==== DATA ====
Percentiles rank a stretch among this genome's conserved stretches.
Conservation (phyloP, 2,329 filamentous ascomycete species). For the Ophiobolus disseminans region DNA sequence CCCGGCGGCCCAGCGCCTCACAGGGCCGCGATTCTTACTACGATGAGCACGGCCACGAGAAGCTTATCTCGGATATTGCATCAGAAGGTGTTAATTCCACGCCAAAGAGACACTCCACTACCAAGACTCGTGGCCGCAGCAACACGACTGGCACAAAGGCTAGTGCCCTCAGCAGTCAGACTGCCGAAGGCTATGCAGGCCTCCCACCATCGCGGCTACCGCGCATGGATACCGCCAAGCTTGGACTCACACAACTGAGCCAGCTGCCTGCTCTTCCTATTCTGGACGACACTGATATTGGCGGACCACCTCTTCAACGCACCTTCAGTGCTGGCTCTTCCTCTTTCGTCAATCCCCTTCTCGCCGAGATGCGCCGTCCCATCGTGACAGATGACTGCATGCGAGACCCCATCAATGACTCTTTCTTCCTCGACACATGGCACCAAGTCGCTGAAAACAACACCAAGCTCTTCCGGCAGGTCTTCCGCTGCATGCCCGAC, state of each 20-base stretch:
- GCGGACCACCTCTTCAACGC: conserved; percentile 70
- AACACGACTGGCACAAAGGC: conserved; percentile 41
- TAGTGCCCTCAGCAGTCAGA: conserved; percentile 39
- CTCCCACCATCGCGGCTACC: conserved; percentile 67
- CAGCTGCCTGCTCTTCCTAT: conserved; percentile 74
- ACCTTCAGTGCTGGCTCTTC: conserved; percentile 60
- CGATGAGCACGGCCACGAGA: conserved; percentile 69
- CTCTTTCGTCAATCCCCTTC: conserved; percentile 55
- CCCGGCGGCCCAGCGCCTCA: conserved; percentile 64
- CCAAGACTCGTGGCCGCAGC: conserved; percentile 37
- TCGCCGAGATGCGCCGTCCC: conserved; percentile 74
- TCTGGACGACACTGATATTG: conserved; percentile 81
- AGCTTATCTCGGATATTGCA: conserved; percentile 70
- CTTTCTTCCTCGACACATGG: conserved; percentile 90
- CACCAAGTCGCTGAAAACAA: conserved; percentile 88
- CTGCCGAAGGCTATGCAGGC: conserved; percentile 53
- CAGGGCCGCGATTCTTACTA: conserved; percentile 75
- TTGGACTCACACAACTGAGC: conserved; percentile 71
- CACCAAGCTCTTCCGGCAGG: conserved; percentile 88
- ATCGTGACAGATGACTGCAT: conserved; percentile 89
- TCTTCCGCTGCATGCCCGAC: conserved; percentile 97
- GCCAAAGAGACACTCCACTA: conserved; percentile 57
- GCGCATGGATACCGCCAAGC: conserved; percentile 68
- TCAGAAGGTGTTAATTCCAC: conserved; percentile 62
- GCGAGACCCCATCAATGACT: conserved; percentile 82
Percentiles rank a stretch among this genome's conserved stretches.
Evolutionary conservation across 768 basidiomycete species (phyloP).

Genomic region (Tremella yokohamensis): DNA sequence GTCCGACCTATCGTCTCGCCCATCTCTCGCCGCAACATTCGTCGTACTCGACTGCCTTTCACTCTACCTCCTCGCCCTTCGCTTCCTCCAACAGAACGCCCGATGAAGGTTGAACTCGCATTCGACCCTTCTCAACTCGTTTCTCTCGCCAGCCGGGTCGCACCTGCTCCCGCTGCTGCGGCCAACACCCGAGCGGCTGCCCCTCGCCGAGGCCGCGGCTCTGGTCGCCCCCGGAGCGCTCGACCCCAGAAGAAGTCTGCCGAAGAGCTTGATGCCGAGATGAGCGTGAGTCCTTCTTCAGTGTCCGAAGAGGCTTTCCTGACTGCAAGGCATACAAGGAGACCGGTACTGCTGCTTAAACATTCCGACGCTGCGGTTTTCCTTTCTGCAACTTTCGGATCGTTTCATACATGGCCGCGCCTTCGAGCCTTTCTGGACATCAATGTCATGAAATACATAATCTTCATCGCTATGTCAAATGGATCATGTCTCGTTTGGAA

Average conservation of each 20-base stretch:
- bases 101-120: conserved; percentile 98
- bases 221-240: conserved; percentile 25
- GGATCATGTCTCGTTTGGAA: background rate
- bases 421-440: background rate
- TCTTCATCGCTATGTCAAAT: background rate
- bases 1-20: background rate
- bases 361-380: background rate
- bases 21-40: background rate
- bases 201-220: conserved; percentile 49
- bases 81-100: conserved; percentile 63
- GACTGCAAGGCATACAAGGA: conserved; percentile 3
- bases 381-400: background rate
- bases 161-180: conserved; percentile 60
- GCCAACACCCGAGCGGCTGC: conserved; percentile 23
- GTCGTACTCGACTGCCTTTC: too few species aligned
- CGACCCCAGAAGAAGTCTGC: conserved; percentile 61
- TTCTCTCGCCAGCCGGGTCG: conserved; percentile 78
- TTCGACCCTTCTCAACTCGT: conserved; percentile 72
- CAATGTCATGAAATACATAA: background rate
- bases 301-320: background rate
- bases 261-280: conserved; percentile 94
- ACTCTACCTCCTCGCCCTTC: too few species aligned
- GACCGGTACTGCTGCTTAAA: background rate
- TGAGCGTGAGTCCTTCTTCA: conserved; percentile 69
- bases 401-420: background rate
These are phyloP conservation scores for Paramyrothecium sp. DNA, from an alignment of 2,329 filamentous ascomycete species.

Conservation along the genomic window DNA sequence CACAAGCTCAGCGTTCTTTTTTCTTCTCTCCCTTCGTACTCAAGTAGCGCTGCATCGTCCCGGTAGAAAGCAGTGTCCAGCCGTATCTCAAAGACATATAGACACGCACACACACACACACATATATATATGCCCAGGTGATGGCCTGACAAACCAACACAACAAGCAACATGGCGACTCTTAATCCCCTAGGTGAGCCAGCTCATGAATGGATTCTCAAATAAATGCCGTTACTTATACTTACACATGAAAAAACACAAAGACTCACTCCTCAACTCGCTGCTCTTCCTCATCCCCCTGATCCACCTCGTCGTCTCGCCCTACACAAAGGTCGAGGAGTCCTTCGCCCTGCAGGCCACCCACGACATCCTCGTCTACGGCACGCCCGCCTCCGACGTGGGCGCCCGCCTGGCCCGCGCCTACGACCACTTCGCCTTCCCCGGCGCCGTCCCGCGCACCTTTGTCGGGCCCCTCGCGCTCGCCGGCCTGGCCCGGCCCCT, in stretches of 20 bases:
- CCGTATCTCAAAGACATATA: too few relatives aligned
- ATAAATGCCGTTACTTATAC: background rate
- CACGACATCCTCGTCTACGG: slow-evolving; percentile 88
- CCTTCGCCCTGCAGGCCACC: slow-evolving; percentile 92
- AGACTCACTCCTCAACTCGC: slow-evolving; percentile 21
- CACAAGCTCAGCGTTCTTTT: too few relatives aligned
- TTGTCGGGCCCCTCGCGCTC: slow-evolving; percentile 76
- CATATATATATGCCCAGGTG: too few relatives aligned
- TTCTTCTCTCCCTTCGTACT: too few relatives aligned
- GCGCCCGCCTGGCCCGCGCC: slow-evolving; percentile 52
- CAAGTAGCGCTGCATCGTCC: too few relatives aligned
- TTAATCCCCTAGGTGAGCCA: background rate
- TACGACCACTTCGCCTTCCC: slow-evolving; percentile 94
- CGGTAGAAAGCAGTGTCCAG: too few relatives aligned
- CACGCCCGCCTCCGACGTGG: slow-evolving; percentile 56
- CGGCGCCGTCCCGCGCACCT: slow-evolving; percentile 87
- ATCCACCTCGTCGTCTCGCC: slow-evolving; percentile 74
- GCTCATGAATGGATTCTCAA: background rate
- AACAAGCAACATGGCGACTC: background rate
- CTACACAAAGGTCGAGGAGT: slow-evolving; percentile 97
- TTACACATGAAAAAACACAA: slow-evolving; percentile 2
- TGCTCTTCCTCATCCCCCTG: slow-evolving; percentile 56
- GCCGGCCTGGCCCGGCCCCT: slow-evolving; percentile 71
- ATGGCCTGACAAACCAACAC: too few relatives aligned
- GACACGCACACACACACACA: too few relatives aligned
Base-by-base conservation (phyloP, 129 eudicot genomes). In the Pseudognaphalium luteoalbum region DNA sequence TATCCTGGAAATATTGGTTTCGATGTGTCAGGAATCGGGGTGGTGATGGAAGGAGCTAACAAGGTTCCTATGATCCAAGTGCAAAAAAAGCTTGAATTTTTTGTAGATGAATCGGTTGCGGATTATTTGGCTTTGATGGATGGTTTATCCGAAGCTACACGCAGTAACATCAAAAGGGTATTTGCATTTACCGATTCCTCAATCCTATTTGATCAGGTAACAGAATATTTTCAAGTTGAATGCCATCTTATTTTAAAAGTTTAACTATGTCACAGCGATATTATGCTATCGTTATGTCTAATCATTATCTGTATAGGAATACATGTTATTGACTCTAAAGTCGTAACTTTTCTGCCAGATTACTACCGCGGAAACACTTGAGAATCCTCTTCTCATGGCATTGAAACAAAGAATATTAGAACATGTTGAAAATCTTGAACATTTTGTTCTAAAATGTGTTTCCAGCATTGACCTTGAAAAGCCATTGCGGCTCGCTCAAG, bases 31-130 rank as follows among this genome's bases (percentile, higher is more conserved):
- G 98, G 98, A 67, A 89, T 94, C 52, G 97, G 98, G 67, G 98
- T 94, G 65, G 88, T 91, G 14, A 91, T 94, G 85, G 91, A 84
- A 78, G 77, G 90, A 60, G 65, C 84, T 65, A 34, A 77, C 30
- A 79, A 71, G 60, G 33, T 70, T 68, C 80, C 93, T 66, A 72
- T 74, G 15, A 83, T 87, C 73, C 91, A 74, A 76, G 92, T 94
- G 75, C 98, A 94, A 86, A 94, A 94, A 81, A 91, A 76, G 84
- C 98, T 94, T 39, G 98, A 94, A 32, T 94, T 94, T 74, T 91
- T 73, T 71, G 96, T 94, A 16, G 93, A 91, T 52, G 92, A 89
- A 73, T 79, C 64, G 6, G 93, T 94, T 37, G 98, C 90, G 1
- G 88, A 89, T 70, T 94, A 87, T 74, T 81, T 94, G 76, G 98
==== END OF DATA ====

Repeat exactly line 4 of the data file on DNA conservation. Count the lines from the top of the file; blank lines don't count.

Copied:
- AACACGACTGGCACAAAGGC: conserved; percentile 41